The rubber tree plant, also known as Indian rubber tree or by its Latin name, Ficus elastica, is a popular indoor plant valued for its glossy, bold foliage, adaptability to indoor conditions, durability and ease of care. The plant's deep green leaves reach up to 1 foot in length and grow from a central, woody stem that grows up to 10 feet in height indoors. Native to India and Malaysia, the undemanding rubber tree requires warm growing conditions to thrive. It tolerates heat, but cold drafts cause leaf-drop, which makes placement one of the most important aspects of care.
Site and Soil
Rubber trees perform best when grown in high-quality, well-drained potting soil and placed in bright, indirect sunlight. Although the rubber tree plant tolerates low-light conditions, it prefers bright light such as that from a south- or east-facing window. In extremely hot climates where the plant receives full sun, it may require some afternoon shade to prevent scorching the leaves. Rubber tree also benefits from spending the warm spring and summer months outdoors in a partially shaded area.
Because of its tropical and sub-tropical origins, the rubber tree plant needs warm temperatures throughout the year to stay healthy. If temperatures drop too low, the plant may sustain permanent damage. Ideal growing temperatures for rubber tree are 62 to 65 degrees Fahrenheit at night and 80 to 85 degrees during the day. The plant tolerates temperatures as low as 50 degrees, however, but only for short periods. If placing the tree outdoors during spring and summer, bring it indoors before temperatures drop below 60 degrees to avoid potential cold damage.
The rubber tree plant prefers moist soil and drops leaves if the soil becomes too dry. Weekly watering typically provides enough moisture to keep the plant happy, but in very dry or hot areas, more frequent watering may be necessary. For the best results, water rubber tree when the top 1 inch of soil feels dry to the touch. Soaking the soil thoroughly until water seeps from the drainage holes in the bottom of the container ensures the roots receive enough moisture. Always use lukewarm water to avoid shocking the plant's roots and never allow the plant to stand in water for long periods.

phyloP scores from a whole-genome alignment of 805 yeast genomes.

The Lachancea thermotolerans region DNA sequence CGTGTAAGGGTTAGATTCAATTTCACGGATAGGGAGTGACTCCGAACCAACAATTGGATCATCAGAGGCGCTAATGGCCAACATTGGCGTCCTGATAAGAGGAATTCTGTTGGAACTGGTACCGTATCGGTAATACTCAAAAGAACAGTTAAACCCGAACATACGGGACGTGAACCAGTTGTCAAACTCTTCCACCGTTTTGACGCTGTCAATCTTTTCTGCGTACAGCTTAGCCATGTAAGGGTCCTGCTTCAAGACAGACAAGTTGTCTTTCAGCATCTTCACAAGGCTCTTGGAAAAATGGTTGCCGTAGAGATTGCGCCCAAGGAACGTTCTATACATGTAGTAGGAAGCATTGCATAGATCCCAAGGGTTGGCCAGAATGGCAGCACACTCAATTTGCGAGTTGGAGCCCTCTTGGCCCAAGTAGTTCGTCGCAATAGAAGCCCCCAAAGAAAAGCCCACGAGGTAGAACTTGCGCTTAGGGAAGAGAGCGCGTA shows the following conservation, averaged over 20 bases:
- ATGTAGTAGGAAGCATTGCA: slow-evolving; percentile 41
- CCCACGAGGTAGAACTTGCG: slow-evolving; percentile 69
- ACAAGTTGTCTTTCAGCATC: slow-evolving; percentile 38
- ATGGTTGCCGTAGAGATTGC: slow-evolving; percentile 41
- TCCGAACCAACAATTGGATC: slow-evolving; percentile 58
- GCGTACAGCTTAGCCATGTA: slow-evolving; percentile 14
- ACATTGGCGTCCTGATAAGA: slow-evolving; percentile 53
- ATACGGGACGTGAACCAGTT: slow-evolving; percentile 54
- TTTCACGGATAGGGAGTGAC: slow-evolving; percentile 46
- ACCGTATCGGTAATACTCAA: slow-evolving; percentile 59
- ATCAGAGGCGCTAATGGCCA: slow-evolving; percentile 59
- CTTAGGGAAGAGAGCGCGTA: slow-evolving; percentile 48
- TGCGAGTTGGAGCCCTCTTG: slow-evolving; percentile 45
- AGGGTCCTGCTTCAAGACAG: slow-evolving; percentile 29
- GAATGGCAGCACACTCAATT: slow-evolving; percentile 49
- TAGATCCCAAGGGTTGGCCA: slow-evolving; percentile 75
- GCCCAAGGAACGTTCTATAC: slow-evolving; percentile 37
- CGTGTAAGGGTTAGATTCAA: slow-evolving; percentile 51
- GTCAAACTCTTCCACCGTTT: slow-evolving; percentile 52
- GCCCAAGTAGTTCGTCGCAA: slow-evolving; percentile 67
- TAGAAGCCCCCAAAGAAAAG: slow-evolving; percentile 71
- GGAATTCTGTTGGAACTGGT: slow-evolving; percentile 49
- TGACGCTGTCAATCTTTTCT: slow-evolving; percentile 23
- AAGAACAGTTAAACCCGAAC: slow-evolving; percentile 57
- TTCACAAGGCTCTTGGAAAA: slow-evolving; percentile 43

Feeding rubber tree plants once every two weeks during the spring and summer months encourages new growth. Using an all-purpose houseplant fertilizer diluted to half the recommended strength prevents over-fertilization and provides the nutrients necessary for the plant to thrive. Rubber tree requires supplemental feeding only about once per month during the fall and no fertilizer is necessary in winter when active growth ceases.
Rubber tree plant prefers to stay slightly root bound and needs re-potting only once every few years, or whenever it completely outgrows its current container. Re-potting performed in late winter or early spring provides the best results, as this gives the plant time to become established in its new home before active growth resumes.
As a houseplant with large leaves, the rubber tree plant accumulates dust quite easily. Wiping the leaves with a cloth soaked in lukewarm water about once per week removes dust and prevents pests from gathering on the foliage. Removing damaged leaves when necessary improves the plant's health and visual appeal, although it rarely requires extensive pruning.